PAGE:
Tuesday, June 30, 2009

KIA ORA from Windy Welly!

KIA ORA! from the Capital of New Zealand (Wellington in case you were wondering)...

It appears that it has been quite some time since I've written anything about my New Zealand sojourns (Since the 7th of Jun!) so here's what I've been up to...

met some people
worked on a farm near Monica Lewinsky scenic byway (between Clinton and Gore)
went to Bluff (had fish and chips..but missed out on their famous oysters)
caught a ferry to Stewart Island
hung out with all the locals at the only pub for a couple nights
watched my first rugby game
did some cool hikes and bike rides
had a personally chartered plane ride back to Invercargill (just the pilot and me)
got snowed/iced in to Invercargill
caught a bus (for the first time this trip) to Dunedin
ran up the steepest street in the world (or so Guinness and NZ claim) with my pack on
met this dude Gene on a city bus
passed out on the couch of a friend of Gene (Flavia) for a couple days
rode about 80 km out and back the Otago Peninsula on a cruiser bike 
experienced NZ's only castle
surfed when it was so cold it made my nose bleed
went blue penguin hunting (just to see...)
took salsa lessons
jammed on Djembe's for about four hours
Dunedin Lantern Festival on the winter solstice...followed by all-night parties
partied at a Drum and Base club with a group of German girls
celebrated mid-Christmas
experienced my first Netball and Cricket matches
helped Gene screen-print T-shirts
hitchhiked with Gene from Dunedin to Christchurch
saw lots of sweet-as graffiti
got questioned by three male police officers after climbing a tree and the balcony to get into a friend of gene's flat
rocked to a ghetto blaster and danced through the streets of Christchurch
hitchhiked with Gene from Christchurch to Picton (spent some time in a very remote place...that's being generous).
caught a ferry to Wellington
played around in the most interactive museum I've ever seen (and New Zealand's Largest) Te Papa (means "Our Place")
met some great people at a local youth church...went to a Fondue Party, 80's movie night, and discussed theology
spoke with a girl who was giving out Krishna books
saw Parliament in session and took a tour (including their earth-quake dampening base isolation system - I studied these)
and now I go...

[LONG VERSION... seriously...this will take a while]

     After leaving Manapouri (South Western part of South Island) where I stayed with the Cave Family I started hitchhiking toward the east coast. I ended up catching a ride with a head-banging Austrian taking a day drive through the countryside on his day off. After cruising through the lush green farm lands (reminds me of parts of Northern California) for a few hours we arrived in the town of Gore which was to be my stop-off and I invited Walter (the 30-year old long-haired rock music playin Austrian) to have a beer with me before he headed off. After chilling for a few at a local pub the sun was getting as low as a sub-belt blow and Walter offered a couch to crash on back at the Farm (Marama Organics). What else was I to say, a couch is a couch...sweet!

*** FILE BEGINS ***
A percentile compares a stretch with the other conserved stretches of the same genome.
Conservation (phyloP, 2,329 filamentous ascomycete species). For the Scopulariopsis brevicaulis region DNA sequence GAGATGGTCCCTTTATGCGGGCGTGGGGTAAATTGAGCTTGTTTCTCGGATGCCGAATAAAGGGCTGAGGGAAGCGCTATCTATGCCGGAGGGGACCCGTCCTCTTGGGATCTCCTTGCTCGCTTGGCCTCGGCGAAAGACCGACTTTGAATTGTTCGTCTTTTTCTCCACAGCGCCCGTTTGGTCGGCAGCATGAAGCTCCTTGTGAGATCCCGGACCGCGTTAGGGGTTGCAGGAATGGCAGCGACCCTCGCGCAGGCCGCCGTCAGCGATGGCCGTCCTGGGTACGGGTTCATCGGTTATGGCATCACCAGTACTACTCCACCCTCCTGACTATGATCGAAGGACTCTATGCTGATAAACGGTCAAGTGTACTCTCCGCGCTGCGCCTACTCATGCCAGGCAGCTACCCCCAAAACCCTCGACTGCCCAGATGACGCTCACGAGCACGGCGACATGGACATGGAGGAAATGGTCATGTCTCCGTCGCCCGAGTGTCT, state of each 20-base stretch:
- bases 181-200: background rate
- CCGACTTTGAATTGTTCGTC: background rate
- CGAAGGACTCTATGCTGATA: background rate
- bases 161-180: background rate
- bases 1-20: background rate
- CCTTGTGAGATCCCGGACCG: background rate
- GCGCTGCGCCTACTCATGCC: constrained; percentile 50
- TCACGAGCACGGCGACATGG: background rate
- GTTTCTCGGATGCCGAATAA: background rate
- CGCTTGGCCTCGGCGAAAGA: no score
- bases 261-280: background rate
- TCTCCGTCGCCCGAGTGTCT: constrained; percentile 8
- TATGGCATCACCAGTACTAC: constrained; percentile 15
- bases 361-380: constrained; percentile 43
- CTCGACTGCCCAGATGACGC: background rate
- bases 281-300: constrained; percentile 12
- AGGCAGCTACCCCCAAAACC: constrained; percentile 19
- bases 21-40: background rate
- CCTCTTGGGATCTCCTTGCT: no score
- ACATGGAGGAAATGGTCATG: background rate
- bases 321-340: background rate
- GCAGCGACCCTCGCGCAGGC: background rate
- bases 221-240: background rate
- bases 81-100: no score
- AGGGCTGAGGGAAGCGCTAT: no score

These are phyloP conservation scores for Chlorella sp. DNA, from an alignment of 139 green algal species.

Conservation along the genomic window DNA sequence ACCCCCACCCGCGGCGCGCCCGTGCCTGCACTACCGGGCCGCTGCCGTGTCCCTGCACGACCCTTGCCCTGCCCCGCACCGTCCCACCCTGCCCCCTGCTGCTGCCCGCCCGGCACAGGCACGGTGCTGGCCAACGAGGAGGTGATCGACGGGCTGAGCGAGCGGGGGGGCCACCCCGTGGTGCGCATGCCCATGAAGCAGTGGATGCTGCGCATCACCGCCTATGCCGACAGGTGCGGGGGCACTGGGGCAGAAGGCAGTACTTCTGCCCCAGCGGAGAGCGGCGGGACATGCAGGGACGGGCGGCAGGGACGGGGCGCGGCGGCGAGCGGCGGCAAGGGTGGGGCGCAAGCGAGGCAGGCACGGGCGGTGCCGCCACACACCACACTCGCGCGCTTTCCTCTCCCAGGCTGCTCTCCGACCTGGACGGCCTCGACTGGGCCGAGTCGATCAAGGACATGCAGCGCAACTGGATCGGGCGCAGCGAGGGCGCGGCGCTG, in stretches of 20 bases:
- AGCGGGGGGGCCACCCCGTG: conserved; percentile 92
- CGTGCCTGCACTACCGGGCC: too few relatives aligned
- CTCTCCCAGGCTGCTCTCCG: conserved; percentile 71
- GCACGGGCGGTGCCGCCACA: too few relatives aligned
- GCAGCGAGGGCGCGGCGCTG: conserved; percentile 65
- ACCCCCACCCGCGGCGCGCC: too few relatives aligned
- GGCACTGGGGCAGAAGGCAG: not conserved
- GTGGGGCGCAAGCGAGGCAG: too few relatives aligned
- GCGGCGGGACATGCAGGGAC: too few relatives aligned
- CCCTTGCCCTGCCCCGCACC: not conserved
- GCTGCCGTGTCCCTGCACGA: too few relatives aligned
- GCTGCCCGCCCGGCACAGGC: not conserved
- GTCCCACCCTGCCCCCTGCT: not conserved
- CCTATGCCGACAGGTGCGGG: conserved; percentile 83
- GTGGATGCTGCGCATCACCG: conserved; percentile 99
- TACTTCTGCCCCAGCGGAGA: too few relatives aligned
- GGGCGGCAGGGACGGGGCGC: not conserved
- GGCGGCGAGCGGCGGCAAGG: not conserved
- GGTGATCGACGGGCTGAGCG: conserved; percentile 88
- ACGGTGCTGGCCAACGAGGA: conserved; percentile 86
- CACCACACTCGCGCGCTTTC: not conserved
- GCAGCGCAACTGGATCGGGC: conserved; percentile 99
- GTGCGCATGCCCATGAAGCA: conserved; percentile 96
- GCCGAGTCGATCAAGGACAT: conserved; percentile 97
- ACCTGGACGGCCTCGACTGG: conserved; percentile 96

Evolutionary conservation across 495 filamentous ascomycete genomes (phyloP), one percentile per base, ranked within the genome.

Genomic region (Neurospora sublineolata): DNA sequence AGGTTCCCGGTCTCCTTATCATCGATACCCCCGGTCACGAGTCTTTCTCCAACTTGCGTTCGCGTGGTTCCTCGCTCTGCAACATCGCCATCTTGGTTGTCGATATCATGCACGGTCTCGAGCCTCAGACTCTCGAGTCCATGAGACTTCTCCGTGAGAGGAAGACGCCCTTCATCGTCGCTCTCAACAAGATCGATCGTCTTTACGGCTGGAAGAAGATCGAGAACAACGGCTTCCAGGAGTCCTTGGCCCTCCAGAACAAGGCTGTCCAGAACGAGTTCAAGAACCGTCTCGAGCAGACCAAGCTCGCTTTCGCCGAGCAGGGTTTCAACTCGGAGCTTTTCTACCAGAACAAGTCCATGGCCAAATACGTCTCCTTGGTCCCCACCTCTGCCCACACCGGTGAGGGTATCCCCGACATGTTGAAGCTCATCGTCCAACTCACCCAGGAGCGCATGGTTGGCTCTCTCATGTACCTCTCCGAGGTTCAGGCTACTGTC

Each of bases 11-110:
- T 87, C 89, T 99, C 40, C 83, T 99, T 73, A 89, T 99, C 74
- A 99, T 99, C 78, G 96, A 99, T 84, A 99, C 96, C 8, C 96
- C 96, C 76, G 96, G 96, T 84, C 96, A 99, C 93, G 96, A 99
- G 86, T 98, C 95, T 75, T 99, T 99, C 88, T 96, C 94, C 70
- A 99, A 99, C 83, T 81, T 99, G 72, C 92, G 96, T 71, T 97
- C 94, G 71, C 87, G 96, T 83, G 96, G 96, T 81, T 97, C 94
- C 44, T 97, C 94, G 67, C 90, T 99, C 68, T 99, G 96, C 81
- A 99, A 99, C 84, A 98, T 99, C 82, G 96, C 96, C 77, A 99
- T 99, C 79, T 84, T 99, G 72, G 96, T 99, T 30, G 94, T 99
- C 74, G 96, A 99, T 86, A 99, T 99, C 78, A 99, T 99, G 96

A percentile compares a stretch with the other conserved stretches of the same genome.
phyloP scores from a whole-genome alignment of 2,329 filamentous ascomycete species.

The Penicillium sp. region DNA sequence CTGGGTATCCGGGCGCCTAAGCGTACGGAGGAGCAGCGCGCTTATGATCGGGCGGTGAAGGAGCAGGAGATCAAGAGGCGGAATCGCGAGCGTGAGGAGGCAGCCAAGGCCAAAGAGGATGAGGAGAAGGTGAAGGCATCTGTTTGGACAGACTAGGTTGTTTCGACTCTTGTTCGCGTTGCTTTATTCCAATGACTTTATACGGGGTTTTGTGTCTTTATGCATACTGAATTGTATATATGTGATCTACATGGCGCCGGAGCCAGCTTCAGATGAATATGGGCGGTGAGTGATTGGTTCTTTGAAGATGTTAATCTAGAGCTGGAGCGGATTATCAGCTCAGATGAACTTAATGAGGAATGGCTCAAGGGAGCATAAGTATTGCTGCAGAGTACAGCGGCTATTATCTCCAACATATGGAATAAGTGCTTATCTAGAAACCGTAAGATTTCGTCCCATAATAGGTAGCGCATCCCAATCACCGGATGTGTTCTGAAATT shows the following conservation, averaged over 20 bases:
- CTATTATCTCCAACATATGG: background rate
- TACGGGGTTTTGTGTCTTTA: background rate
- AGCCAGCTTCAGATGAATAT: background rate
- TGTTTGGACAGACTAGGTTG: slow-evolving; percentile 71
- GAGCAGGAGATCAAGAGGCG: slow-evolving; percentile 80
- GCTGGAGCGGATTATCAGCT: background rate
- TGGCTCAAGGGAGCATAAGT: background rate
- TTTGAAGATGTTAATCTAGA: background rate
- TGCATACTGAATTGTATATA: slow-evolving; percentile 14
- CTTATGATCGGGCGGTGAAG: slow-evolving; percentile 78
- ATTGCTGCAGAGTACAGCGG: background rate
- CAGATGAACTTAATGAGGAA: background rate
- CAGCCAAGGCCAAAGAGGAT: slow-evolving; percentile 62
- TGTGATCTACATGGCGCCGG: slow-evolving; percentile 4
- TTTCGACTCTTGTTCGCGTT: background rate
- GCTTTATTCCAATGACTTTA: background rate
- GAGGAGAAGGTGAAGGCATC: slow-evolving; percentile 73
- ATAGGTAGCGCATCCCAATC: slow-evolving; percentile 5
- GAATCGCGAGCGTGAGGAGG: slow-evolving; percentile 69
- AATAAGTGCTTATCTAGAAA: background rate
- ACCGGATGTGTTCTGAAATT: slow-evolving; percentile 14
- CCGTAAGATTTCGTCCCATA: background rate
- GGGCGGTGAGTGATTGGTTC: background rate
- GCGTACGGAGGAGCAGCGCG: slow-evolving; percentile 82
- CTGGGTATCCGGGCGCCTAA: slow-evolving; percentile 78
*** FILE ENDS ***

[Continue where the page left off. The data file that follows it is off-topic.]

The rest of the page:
Meanwhile back at the farm...I met the owner (Graham) and his WOOF'er (Workers of Organic Farms) and after much of the usual discussions (something along the lines of who are you? where are you from? oh! where is that? oh cool...I don't know where that is, but what are you doing here? for how long? so you don't know when you're leaving our country...good 'on ya!) Graham said I was welcome to stay, be fed and showered for a couple days if I was willing to help out around the farm...good times. I helped a contractor with wall-board, cabinetry, electrical, and trim work for the WOOF'er cabins on the Farm and some high-tensile fence building out in the back of the 3000 acres (yes 3000) filled with 7000 sheep. After a few days of the best produce, sausages, and soups I was ready to get a move on again...
     When I headed out to the road, I had intended on hitching toward Dunedin, but when a local dairy farm mom offered a ride to Invercargill, I took her up on it. She has been by far one of the most fascinating women I have ever met. Mother of seven children, has moved with them through Idaho, Canada, South Africa, Australia, and New Zealand, one of her sons and her husband were shot in the streets of South Africa (both are still alive and well), and she lives and works a Dairy Farm. Quite and interesting story-filled ride.